What was I thinking when I signed up for all these bird surveys in May and June? Didn't I remember that these are busy months on the farm with gardening and goat milking, mowing and weeding? And when the weather turns nice, it would be nice to ride my horses. Instead, all I do is survey birds.
Of course, I had no way of knowing that Johnny would be incapacitated for a month, further complicating matters... since he's my prime survey partner. Nor did I know it was going to be cold and drippy for weeks on end.
But Johnny seems all well now, the sun is out, and I have some lovely photos to remind me of the surveys completed. More surveys are in the offing, but for the next few days, I will change gears and do something besides chase birds. Here are some of my favorite scenes from surveys of the past few weeks.
The Rufous Hummingbird on a wild delphinium is from the Agency Creek riparian survey. So is the Hairy Woodpecker taking a grub to feed young'uns in a nest hole.
Our Breeding Bird Survey (BBS) scouting trip found young American Dippers being fed by parents. If you have a very good monitor and very good eyes, you may spot three of those birds in this photo on rocks in lovely (and appropriately named) Boulder Creek.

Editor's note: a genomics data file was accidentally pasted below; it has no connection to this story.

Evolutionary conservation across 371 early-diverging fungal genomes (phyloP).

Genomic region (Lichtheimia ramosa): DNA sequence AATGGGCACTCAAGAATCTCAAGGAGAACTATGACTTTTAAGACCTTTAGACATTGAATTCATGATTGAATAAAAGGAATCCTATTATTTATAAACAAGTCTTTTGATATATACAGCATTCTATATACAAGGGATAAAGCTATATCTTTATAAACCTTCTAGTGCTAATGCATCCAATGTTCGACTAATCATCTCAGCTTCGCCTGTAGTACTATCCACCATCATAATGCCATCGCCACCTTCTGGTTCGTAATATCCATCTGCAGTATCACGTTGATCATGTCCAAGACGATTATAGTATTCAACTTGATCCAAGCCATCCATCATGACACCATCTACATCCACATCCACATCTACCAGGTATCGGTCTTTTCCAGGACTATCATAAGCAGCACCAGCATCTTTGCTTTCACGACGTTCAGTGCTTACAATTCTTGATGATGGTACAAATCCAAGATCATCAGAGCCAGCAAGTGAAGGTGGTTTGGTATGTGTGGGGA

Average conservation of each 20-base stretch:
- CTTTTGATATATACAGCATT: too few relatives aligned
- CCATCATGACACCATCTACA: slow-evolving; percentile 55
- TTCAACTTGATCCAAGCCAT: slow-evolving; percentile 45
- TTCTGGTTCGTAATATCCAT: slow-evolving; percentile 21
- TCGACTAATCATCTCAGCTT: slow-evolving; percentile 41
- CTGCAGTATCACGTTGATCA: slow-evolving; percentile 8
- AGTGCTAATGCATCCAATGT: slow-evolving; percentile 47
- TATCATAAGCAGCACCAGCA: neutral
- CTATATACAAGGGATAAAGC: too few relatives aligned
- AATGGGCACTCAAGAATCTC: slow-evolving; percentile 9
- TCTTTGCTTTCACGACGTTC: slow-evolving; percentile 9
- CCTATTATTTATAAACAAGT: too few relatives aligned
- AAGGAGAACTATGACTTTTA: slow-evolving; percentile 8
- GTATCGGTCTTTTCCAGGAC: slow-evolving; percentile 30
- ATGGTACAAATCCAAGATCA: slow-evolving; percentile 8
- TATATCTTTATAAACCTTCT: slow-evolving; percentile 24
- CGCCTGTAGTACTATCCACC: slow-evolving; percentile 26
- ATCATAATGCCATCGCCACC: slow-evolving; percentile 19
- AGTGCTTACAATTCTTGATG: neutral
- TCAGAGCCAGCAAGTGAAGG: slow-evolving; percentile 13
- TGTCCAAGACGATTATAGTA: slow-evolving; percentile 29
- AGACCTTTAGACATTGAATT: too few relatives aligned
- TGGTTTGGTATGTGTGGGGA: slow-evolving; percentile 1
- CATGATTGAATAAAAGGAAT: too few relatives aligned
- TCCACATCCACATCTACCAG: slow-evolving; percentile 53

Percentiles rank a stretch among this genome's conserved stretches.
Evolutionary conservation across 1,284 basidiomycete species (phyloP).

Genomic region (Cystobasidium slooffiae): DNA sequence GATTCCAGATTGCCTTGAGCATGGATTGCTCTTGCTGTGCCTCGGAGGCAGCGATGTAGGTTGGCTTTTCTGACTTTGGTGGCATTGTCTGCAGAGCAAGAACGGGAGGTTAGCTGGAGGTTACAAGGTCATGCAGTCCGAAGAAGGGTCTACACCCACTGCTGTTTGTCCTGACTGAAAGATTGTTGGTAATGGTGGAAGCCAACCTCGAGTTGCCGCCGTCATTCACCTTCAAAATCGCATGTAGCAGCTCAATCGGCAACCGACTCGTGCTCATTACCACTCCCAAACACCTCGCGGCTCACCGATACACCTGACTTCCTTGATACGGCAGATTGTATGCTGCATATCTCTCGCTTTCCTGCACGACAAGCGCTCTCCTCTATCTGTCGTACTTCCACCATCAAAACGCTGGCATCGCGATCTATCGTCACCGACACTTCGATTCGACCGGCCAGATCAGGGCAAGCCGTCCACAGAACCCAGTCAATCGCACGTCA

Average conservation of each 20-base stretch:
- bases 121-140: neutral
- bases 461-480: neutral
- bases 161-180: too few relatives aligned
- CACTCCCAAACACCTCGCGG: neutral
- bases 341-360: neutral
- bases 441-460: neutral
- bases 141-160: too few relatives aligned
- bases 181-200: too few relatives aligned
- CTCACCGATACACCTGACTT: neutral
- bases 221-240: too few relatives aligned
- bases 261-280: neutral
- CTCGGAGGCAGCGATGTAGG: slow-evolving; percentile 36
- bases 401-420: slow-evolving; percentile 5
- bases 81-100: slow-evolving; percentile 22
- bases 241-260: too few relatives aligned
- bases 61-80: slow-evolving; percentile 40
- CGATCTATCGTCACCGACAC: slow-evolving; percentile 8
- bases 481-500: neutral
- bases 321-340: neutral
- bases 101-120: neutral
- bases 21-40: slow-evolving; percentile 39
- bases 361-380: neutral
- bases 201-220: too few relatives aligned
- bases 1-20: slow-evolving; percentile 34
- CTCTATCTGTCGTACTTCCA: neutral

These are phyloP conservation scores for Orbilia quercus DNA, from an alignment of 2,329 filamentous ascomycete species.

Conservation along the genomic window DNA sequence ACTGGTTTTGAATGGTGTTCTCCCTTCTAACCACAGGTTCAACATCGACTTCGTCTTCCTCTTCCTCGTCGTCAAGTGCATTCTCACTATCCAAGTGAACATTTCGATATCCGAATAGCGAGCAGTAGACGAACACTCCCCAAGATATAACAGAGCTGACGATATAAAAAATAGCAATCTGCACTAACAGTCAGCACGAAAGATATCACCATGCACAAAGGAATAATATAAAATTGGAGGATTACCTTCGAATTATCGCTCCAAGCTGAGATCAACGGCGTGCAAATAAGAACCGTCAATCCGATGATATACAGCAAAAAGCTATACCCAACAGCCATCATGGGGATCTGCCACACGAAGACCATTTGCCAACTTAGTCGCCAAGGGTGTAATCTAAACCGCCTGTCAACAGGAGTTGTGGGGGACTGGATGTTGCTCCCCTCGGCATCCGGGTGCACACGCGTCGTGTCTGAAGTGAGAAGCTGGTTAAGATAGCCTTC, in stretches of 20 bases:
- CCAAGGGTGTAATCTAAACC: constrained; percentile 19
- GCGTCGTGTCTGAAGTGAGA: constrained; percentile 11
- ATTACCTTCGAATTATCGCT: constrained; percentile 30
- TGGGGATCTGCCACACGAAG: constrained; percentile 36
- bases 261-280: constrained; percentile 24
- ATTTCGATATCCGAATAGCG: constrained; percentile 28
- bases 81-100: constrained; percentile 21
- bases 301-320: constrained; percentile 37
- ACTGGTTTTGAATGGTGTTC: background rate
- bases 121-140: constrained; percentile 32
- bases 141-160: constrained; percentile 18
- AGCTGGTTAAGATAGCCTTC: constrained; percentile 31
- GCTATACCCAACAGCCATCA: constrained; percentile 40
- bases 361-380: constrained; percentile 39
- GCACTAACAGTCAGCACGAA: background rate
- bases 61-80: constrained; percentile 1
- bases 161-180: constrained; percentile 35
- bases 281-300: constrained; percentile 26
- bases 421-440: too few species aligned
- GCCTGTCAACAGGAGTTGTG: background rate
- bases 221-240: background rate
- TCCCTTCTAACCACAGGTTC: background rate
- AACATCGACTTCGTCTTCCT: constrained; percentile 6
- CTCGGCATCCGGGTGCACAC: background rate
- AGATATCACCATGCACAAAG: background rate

Easier to spot is this young Dipper on a rock in Warnicke Creek.
That survey begins at the 51 acre Valley of the Giants, home of impressively huge old growth Hemlock and Douglas Fir trees. It's a beautiful place. The log is along the way to our first survey point. I sit and rest here among the big trees.
Today I climbed The Thumb at Road's End to look for Black Oystercatchers and determine if they are nesting. I found one pair, not nesting, and these wildflowers. The sea was wilder than I usually see it and just as beautiful.
It's not such a bad deal, I guess, this bird surveying. At least, not in the looking back at it.